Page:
Barker's Hot

  • Sun: Full sun
  • Harvest Size: 5 to 7 inches long, 1 to 2 inches wide
  • Days to Harvest: 75 to 85
  • Plant size: 24 to 36 inches tall, 18 inches wide
  • Scoville heat units: 15,000 to 30,000 (medium)

Barker’s Hot is the hottest New Mexico-type pepper. This heirloom chile blends good flavor with moderate heat. With thin skins, this pepper prepares quickly in the kitchen, making it a good candidate for roasting, frying whole, or stuffing. Many people refer to Barker’s Hot as a hot Anaheim; use it as you would Anaheim chiles.

Green fruits ripen to bright red; heat increases as peppers become redder. Although plants produce well in many regions, Barker’s Hot was selected from a native New Mexican chile. That means these plants thrive and bear most heavily in the Desert Southwest.

Plant spacing: 18-24 inches apart in rows 30 inches apart; 12 to 18 inches in intensive gardens. One plant per 18-inch container. Plants per person: 2 for fresh use; 4 for freezing, canning, and drying.

Secrets to Success »

Peppers are very cold-sensitive. Don’t set plants out in the garden until two weeks after the last frost. Moisture is vital for fruit development. To help soil retain moisture, mix compost into planting holes, and mulch soil around plants. Pepper branches are brittle. Stake plants as fruits start to form, tying pepper-laden branches to stakes, or use small tomato cages for support.

Harvest and Use »

Snip stems of individual peppers using a sharp knife or clippers, leaving a small portion of stem attached. Rinse and dry peppers; store in the refrigerator. The more peppers you pick, the more you’ll get. Pick at any stage—from green to red—until you determine the stage and heat your family enjoys. Remember that red peppers are the hottest.

Handle hot peppers with care; it’s best to wear disposable rubber or plastic gloves when harvesting or handling fruit. To avoid burning sensations, don’t touch your eyes, mouth, or nasal areas while working with hot peppers. Wash your hands before using the bathroom, even if you’ve been wearing gloves.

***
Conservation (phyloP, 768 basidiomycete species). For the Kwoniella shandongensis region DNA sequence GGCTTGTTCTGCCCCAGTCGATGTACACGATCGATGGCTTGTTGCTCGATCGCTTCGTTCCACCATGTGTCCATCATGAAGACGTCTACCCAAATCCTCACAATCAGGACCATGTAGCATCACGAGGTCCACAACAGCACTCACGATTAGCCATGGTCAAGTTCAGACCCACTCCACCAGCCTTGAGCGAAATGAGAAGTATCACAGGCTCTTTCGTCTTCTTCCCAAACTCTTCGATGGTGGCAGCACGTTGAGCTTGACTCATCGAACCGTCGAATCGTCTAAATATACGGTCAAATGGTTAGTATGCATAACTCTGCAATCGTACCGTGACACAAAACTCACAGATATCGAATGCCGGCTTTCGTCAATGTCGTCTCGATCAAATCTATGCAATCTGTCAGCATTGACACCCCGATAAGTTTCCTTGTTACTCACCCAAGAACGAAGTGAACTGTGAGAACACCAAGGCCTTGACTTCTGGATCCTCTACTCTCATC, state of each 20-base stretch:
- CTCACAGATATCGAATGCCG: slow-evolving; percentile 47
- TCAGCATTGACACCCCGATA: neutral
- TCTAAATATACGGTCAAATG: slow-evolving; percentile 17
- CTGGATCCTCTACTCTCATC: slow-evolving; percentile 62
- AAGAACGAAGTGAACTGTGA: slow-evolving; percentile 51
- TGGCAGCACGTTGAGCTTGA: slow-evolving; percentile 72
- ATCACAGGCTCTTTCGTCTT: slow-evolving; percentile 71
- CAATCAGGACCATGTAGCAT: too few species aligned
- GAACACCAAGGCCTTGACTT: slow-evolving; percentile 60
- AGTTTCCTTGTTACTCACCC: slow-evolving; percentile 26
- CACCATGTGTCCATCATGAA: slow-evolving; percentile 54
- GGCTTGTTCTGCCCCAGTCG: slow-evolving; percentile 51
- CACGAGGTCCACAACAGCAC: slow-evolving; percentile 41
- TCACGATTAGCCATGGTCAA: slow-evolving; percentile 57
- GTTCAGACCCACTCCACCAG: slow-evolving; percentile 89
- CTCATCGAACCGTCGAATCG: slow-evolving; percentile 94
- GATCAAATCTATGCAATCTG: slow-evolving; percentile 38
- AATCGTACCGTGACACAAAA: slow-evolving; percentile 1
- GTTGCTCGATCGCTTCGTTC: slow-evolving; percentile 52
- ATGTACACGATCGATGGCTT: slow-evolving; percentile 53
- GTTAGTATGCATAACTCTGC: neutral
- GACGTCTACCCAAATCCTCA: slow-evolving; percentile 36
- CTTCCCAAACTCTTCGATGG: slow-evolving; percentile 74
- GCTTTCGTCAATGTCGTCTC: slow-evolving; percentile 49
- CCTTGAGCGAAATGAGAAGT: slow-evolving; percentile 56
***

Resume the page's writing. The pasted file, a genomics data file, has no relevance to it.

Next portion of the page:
Capsaicin, the compound that produces the heat in a hot pepper, is primarily concentrated in the veins, ribs, and seeds, but sensitivity to it varies. Use caution until you know how you’ll react. If pepper juice gets in your eye or nose, flush immediately with cold water. When the fire is in your mouth, grab milk or yogurt to counteract the burn. Do not re-use wash cloths or towels that may have capsaicin on them; launder them to avoid spreading the chemical.

Use Barker’s Hot chiles to craft a signature pico de gallo. These fruits also make a great addition to chile sauce, guacamole, or hot pepper relish. Stuff to create chile rellenos, or roast to enhance the smoky flavor. Harvest green for pickling or preparing spicy hot pepper vinegar. Chop peppers into soups and chili.

Substitute Barker’s Hot peppers in recipes calling for Anaheim peppers when you want a fiery flavor. These are good peppers for canning. You can also dry fruits and grind into flakes for seasoning soups and stews.

Try These Garden Companions »

  • Cilantro, tomatoes, and onions—all the ingredients you need for creating hot and spicy pico de gallo.
  • Habanero pepper, Anaheim pepper, Poblano/Ancho pepper, onions, and tomatoes to blend a signature hot pepper sauce.
  • Sweet onion, Thai basil, tomatillo, crookneck squash, and cherry tomatoes for stir-fry
  • Petunias and marigolds—colorful-fruited peppers look great tucked into flower beds.

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